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1986 marriage-fraud law is too flawed to stand, attorney says

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With weighty questions about the legality of certain marriages consuming national attention—specifically, the U.S. Supreme Court’s current consideration of gay-marriage issues—another legal question about marriage recently arose in Maryland federal court: What is a criminally fraudulent marriage?

“Sham” marriages entered into so that immigrants can get green cards are banned under federal law, but in defending a Turkish man accused of breaking that law, immigration attorney Hassan Ahmad says the 1986 statute is unconstitutional because it fails to define what such a marriage actually is.

Is it a crime, for instance, to marry whenever the desire to get immigration benefits is part of the mix of reasons? Or is it a crime only when that’s the sole reason? Laws should not criminalize such nuances without clearly spelling out what the threshold of offending conduct is, Ahmad maintains in a 32-page motion he filed on March 3.

Ahmad’s client, 30-year-old Fatih Sonmez, met Tina Eckloff at a bar in Maryland in 2007. The two started dating, moved in together, got married the next year, and then applied for immigration benefits—something Sonmez needed, having long overstayed his tourist visa. The marriage disintegrated quickly into such acrimony that Sonmez applied as an “abused spouse” for lawful permanent residence, and the two were divorced in 2011. But immigration authorities suspected before then—starting in 2010—that their marriage was a sham.

Sonmez, Eckloff, and four others were indicted in two related cases last December, based on evidence that they’d facilitated sham marriages. On Jan. 10, search warrants in the case were executed in the early morning hours, including at homes in Dundalk, Crofton, Severn, and Hanover.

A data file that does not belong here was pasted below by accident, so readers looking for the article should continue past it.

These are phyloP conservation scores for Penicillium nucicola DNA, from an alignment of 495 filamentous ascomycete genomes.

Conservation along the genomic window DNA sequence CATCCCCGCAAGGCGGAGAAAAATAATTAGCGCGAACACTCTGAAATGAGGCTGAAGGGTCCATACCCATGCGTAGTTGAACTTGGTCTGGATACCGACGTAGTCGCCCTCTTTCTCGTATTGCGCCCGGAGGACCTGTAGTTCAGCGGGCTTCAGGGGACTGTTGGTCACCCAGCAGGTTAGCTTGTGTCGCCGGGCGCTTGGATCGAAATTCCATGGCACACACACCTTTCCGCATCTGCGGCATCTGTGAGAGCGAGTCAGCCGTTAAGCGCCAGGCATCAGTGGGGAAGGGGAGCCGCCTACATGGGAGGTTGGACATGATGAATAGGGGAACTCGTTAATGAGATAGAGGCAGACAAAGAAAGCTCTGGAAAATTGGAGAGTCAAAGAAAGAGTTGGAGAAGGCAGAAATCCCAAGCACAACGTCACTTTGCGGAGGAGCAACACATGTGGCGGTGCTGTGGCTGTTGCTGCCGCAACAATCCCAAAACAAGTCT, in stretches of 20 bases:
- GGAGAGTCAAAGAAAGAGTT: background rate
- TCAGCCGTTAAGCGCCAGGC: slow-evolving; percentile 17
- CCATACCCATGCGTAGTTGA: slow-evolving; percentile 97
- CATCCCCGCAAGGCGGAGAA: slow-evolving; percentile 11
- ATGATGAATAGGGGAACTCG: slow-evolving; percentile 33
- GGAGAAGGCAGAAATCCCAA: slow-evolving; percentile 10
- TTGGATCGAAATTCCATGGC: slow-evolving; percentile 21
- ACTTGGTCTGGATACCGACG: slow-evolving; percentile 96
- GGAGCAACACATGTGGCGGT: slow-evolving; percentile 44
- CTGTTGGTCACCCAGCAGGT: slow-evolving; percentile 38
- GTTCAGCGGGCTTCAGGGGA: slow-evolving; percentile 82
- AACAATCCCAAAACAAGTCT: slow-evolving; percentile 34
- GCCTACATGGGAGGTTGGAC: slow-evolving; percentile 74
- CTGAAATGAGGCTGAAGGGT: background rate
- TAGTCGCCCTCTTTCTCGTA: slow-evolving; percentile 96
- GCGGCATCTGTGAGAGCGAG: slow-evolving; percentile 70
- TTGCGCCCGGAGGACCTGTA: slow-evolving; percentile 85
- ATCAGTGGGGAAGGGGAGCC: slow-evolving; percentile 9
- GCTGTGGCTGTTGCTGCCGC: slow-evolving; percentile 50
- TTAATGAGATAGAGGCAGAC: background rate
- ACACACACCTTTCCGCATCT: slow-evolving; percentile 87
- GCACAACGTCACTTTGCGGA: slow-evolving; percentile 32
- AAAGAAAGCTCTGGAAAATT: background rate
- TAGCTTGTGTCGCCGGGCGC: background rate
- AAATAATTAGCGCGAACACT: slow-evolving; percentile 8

Ahmad says his research into the law they were charged under—8 U.S.C. 1325(c)—found that Congress was concerned about criminalizing two scenarios: marriage-fraud rings, in which payments are made in return for help navigating the perilous waters of tricking immigration authorities into believing a marriage is bona fide; and deceptive marriages, in which a foreign national woos a U.S. citizen into falling in love, then promptly leaves the spouse at the courthouse steps, or shortly thereafter.

In both cases, Ahmad says, “there is clearly no intent to establish a life together.” In many instances, though, people do intend to establish a life together, and the desire to get a green card may be part of the mix of reasons they choose to do so. Yet, despite these “shades of grey,” Ahmad says, prosecutors may level fraudulent-marriage charges “any time they see there’s an intent to evade immigration laws,” even though other legitimate motivations may be in play.

Ahmad raises several hypothetical scenarios in his motion to have Sonmez’s indictment dismissed. Is it illegal, for instance, for a couple who’s been dating to get married when, suddenly, immigration issues threaten an imminent and permanent separation if they don’t? Or what about an arranged marriage, when a U.S. citizen relents to cultural pressures from her family to marry a cousin who needs immigration benefits? How about an illegal alien who initially goes spouse-hunting in hopes of marrying for a green card, but ends up falling in love and setting up a life with the person they marry?

“If ‘marriage fraud’ is defined only as evading any provision of the immigration laws,” Ahmad writes in his brief, “then all three hypothetical couples could face up to five years in prison. Yet it was never Congress’ intent to criminally punish the hypothetical parties above.”

Ahmad points out that appellate courts around the country are split on the question, with some saying any intent to evade immigration laws is sufficient to find criminality, and others saying it needs to be the sole purpose of the marriage. This split arises in part “because Congress never came out and said what marriage fraud is,” Ahmad says. As he writes in his brief, “if our learned federal appellate judges cannot agree, how can ‘people of ordinary intelligence’ be sufficiently apprised of the proscribed conduct?”

The prosecutor in the case, Assistant U.S. Attorney P. Michael Cunningham, has not yet responded to Ahmad’s motion. In 10 years working as an immigration attorney, Ahmad says this is the first time he’s attacked the marriage-fraud law’s constitutionality in court, and he’s pleased that U.S. District Judge Richard Bennett will have an opportunity to hear the argument.

“We’ll see how it comes out at the end of the day,” he says.

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